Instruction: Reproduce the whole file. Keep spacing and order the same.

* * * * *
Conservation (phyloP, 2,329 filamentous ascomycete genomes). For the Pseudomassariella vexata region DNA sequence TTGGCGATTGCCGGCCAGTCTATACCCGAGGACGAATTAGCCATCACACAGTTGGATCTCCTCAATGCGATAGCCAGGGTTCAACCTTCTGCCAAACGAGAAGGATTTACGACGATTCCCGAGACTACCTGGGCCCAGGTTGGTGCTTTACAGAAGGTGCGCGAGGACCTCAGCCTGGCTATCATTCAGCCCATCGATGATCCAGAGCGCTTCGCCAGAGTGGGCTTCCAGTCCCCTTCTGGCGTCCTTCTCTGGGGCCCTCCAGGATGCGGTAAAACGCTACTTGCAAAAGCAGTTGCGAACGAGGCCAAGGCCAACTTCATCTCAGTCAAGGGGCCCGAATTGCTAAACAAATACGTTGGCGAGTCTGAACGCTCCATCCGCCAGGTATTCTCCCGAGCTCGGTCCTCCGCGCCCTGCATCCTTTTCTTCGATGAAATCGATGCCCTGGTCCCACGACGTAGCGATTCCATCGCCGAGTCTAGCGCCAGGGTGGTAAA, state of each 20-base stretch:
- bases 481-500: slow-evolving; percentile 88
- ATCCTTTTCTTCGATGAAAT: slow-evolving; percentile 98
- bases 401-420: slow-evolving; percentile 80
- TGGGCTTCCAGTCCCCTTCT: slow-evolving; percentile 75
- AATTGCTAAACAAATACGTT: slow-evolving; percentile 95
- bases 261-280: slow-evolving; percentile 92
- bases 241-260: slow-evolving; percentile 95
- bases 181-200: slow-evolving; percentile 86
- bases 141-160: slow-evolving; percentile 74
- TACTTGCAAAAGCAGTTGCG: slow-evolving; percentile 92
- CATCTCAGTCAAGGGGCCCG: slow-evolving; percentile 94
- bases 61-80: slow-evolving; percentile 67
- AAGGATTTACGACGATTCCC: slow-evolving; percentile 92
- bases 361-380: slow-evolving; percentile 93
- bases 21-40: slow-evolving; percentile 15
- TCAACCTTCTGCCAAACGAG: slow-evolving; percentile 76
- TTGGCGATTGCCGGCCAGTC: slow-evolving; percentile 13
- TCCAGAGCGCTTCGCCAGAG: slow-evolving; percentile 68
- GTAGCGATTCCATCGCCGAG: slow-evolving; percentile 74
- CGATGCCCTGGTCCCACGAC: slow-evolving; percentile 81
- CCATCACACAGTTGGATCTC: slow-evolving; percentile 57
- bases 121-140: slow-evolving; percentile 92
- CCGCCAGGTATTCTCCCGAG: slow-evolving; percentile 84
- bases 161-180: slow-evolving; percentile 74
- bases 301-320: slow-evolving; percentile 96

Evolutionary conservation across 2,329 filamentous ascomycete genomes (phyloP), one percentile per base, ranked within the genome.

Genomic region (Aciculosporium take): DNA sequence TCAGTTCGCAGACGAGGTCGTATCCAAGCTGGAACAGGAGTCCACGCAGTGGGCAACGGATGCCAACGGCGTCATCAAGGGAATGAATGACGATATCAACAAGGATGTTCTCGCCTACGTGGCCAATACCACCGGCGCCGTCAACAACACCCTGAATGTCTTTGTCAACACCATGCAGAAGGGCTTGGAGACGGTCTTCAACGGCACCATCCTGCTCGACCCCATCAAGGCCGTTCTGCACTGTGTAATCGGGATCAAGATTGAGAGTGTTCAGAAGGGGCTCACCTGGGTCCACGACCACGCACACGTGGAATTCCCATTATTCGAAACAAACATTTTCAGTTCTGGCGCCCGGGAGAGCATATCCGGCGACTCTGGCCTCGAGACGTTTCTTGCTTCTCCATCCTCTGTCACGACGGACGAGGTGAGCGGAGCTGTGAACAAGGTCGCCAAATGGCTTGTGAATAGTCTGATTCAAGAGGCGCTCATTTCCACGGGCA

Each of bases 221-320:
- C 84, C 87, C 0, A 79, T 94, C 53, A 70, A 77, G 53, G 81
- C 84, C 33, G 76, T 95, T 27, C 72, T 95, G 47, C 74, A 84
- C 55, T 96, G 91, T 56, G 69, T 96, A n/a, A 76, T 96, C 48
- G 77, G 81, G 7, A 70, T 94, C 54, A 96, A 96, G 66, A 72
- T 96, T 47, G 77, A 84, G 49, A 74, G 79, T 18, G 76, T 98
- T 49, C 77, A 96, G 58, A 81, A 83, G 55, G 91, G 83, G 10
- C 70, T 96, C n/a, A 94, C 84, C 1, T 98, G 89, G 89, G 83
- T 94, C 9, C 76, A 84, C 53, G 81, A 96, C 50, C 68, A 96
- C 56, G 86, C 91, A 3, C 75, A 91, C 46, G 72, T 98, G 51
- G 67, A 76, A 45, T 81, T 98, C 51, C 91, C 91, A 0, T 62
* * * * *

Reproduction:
Conservation (phyloP, 2,329 filamentous ascomycete genomes). For the Pseudomassariella vexata region DNA sequence TTGGCGATTGCCGGCCAGTCTATACCCGAGGACGAATTAGCCATCACACAGTTGGATCTCCTCAATGCGATAGCCAGGGTTCAACCTTCTGCCAAACGAGAAGGATTTACGACGATTCCCGAGACTACCTGGGCCCAGGTTGGTGCTTTACAGAAGGTGCGCGAGGACCTCAGCCTGGCTATCATTCAGCCCATCGATGATCCAGAGCGCTTCGCCAGAGTGGGCTTCCAGTCCCCTTCTGGCGTCCTTCTCTGGGGCCCTCCAGGATGCGGTAAAACGCTACTTGCAAAAGCAGTTGCGAACGAGGCCAAGGCCAACTTCATCTCAGTCAAGGGGCCCGAATTGCTAAACAAATACGTTGGCGAGTCTGAACGCTCCATCCGCCAGGTATTCTCCCGAGCTCGGTCCTCCGCGCCCTGCATCCTTTTCTTCGATGAAATCGATGCCCTGGTCCCACGACGTAGCGATTCCATCGCCGAGTCTAGCGCCAGGGTGGTAAA, state of each 20-base stretch:
- bases 481-500: slow-evolving; percentile 88
- ATCCTTTTCTTCGATGAAAT: slow-evolving; percentile 98
- bases 401-420: slow-evolving; percentile 80
- TGGGCTTCCAGTCCCCTTCT: slow-evolving; percentile 75
- AATTGCTAAACAAATACGTT: slow-evolving; percentile 95
- bases 261-280: slow-evolving; percentile 92
- bases 241-260: slow-evolving; percentile 95
- bases 181-200: slow-evolving; percentile 86
- bases 141-160: slow-evolving; percentile 74
- TACTTGCAAAAGCAGTTGCG: slow-evolving; percentile 92
- CATCTCAGTCAAGGGGCCCG: slow-evolving; percentile 94
- bases 61-80: slow-evolving; percentile 67
- AAGGATTTACGACGATTCCC: slow-evolving; percentile 92
- bases 361-380: slow-evolving; percentile 93
- bases 21-40: slow-evolving; percentile 15
- TCAACCTTCTGCCAAACGAG: slow-evolving; percentile 76
- TTGGCGATTGCCGGCCAGTC: slow-evolving; percentile 13
- TCCAGAGCGCTTCGCCAGAG: slow-evolving; percentile 68
- GTAGCGATTCCATCGCCGAG: slow-evolving; percentile 74
- CGATGCCCTGGTCCCACGAC: slow-evolving; percentile 81
- CCATCACACAGTTGGATCTC: slow-evolving; percentile 57
- bases 121-140: slow-evolving; percentile 92
- CCGCCAGGTATTCTCCCGAG: slow-evolving; percentile 84
- bases 161-180: slow-evolving; percentile 74
- bases 301-320: slow-evolving; percentile 96

Evolutionary conservation across 2,329 filamentous ascomycete genomes (phyloP), one percentile per base, ranked within the genome.

Genomic region (Aciculosporium take): DNA sequence TCAGTTCGCAGACGAGGTCGTATCCAAGCTGGAACAGGAGTCCACGCAGTGGGCAACGGATGCCAACGGCGTCATCAAGGGAATGAATGACGATATCAACAAGGATGTTCTCGCCTACGTGGCCAATACCACCGGCGCCGTCAACAACACCCTGAATGTCTTTGTCAACACCATGCAGAAGGGCTTGGAGACGGTCTTCAACGGCACCATCCTGCTCGACCCCATCAAGGCCGTTCTGCACTGTGTAATCGGGATCAAGATTGAGAGTGTTCAGAAGGGGCTCACCTGGGTCCACGACCACGCACACGTGGAATTCCCATTATTCGAAACAAACATTTTCAGTTCTGGCGCCCGGGAGAGCATATCCGGCGACTCTGGCCTCGAGACGTTTCTTGCTTCTCCATCCTCTGTCACGACGGACGAGGTGAGCGGAGCTGTGAACAAGGTCGCCAAATGGCTTGTGAATAGTCTGATTCAAGAGGCGCTCATTTCCACGGGCA

Each of bases 221-320:
- C 84, C 87, C 0, A 79, T 94, C 53, A 70, A 77, G 53, G 81
- C 84, C 33, G 76, T 95, T 27, C 72, T 95, G 47, C 74, A 84
- C 55, T 96, G 91, T 56, G 69, T 96, A n/a, A 76, T 96, C 48
- G 77, G 81, G 7, A 70, T 94, C 54, A 96, A 96, G 66, A 72
- T 96, T 47, G 77, A 84, G 49, A 74, G 79, T 18, G 76, T 98
- T 49, C 77, A 96, G 58, A 81, A 83, G 55, G 91, G 83, G 10
- C 70, T 96, C n/a, A 94, C 84, C 1, T 98, G 89, G 89, G 83
- T 94, C 9, C 76, A 84, C 53, G 81, A 96, C 50, C 68, A 96
- C 56, G 86, C 91, A 3, C 75, A 91, C 46, G 72, T 98, G 51
- G 67, A 76, A 45, T 81, T 98, C 51, C 91, C 91, A 0, T 62